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Anal Cancer Surgery
Anal cancer surgery is one of three standard treatments generally recommended for cancers of the anus. While the optimal approach can vary based on the stage of the cancer and other factors, most patients are advised to undergo surgery, chemotherapy, radiation therapy or a combination thereof. In some cases, an initial course of chemotherapy, radiation therapy or chemoradiation is administered to attempt to shrink a tumor and minimize the extent of the surgery required, which can sometimes eliminate the need for anal cancer surgery altogether. For this reason and others, it’s important for a patient to explore all possible treatment options.
Patients can receive highly individualized cancer treatment, including the latest techniques in anal cancer surgery, at Moffitt Cancer Center. Our world-class Gastrointestinal Oncology Program offers the most advanced treatments available anywhere. As a National Cancer Institute-designated Comprehensive Cancer Center, we perform groundbreaking research studies and clinical trials that continue to raise the bar for the treatment and support of all cancer patients.
Moffitt also offers a clear advantage in terms of surgical expertise. Based on patient volume, we’re one of the largest cancer centers in the nation. This is particularly important because anal cancer is relatively rare. As a result, many low-volume cancer centers see only a few cases and perform only a handful of anal cancer surgery procedures each year. In contrast, Moffitt has helped thousands of patients fight anal cancer and live higher-quality lives. Simply put, numbers matter.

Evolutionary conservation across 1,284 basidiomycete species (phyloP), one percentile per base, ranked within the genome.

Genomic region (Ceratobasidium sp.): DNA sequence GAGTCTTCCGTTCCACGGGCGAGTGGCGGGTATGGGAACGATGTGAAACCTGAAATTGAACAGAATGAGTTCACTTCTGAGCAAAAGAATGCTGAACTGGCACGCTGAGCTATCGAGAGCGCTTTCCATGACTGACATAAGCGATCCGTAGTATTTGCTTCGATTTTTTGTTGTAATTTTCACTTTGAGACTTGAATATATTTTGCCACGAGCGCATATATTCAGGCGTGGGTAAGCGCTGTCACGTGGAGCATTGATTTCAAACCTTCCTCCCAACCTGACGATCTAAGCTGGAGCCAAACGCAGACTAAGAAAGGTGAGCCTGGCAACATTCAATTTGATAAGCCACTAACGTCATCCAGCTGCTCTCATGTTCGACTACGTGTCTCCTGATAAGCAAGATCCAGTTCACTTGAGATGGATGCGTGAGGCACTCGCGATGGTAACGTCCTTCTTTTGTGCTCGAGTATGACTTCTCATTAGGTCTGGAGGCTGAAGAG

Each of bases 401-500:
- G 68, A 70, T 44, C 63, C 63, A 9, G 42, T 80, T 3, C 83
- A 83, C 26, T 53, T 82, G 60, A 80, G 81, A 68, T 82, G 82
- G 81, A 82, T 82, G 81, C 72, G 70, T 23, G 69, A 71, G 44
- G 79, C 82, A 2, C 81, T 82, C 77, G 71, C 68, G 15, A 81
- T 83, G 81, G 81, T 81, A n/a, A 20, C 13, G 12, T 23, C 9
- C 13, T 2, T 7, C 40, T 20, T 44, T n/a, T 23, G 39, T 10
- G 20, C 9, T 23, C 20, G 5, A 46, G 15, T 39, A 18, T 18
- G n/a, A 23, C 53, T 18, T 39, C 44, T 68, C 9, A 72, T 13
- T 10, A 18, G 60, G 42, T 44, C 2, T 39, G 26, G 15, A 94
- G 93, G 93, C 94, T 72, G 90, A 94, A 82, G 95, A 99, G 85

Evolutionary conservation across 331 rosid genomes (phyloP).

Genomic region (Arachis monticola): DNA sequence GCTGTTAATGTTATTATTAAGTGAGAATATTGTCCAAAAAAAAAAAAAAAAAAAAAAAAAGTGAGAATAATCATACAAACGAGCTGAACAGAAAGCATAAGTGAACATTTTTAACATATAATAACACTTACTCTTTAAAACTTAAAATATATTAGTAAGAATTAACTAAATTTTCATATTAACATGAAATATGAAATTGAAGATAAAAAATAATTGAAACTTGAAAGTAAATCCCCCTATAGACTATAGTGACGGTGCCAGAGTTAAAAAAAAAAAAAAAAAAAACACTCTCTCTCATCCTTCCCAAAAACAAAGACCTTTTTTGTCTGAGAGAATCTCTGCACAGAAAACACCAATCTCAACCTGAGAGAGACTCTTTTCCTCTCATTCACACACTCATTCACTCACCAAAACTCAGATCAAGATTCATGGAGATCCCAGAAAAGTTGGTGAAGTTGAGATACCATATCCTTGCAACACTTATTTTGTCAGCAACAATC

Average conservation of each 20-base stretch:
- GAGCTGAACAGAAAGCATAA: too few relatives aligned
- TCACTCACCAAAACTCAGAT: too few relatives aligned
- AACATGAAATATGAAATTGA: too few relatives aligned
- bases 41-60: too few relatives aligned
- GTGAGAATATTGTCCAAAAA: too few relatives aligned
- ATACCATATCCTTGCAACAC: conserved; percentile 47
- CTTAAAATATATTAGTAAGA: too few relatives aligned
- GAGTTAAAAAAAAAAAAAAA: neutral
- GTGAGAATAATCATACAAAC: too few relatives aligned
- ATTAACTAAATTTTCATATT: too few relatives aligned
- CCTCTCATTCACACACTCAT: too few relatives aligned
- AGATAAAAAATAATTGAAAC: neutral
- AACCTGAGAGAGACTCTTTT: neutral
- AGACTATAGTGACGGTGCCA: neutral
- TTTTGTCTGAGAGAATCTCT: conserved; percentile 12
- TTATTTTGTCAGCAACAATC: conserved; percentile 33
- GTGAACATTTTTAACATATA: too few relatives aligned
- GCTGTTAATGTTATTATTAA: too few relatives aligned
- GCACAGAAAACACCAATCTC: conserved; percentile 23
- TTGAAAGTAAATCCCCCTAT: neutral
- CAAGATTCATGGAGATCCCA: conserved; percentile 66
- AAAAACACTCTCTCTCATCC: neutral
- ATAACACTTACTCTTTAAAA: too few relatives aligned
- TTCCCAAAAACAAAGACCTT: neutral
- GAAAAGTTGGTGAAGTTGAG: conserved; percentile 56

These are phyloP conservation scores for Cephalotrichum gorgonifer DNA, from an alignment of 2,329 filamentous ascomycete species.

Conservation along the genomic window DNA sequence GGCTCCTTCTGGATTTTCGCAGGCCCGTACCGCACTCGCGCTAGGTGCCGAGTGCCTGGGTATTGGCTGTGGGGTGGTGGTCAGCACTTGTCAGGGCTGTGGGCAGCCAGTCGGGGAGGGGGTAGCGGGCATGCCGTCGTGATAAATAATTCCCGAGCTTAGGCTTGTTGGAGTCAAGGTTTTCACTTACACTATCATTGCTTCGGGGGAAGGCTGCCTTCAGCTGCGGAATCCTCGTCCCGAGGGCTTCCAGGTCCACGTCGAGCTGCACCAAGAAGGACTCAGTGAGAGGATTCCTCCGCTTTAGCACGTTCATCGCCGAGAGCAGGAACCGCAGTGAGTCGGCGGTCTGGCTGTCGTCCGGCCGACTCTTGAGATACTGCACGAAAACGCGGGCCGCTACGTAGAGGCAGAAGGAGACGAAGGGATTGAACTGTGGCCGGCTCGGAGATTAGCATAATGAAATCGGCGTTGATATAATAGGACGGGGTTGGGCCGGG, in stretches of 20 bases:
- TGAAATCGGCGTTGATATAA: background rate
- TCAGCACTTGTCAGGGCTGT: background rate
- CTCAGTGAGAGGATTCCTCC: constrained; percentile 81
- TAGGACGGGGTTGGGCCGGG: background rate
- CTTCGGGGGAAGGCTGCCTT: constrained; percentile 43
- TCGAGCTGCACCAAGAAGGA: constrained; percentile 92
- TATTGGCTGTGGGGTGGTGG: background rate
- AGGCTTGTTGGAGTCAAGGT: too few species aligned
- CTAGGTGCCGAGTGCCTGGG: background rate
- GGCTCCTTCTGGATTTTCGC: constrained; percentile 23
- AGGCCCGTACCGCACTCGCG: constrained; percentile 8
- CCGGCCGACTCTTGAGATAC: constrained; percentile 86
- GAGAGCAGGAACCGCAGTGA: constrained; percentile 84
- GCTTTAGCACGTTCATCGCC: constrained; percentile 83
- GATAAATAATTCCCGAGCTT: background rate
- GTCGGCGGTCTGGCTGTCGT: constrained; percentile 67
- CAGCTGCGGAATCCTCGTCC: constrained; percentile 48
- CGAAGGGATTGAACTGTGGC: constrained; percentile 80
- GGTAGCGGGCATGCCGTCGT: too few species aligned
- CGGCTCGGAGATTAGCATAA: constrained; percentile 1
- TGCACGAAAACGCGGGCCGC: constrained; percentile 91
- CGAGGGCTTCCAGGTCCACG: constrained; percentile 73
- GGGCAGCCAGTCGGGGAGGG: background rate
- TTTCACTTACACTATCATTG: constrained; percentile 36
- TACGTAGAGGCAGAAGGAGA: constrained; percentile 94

How is anal cancer treated surgically?
At Moffitt, each patient’s treatment begins with a comprehensive evaluation by a multispecialty tumor board. If these experts collaboratively determine that anal cancer surgery is appropriate, our highly experienced surgeons can perform:
- Local resection – This minimally invasive approach can be effective for addressing small, localized tumors that form in the lower part of the anus. In general, a surgeon removes a tumor and some surrounding healthy tissue and may be able to preserve the function of the sphincter muscles, thus allowing the patient to maintain bowel control.
- Abdominoperineal resection – If a tumor has spread or a patient has poor sphincter function, a surgeon may remove the anus, rectum and part of the colon through an incision made in the patient’s abdomen. To facilitate the flow of solid waste from the body, the surgeon can create an opening in the abdominal wall (stoma) and attach the end of the large intestine, then cover the opening with a bag (colostomy) to collect the waste.
Following anal cancer surgery, a patient’s progress is continually monitored by Moffitt’s tumor board. When necessary, the treatment plan is revised, and the patient is also informed of new and better options as they become available.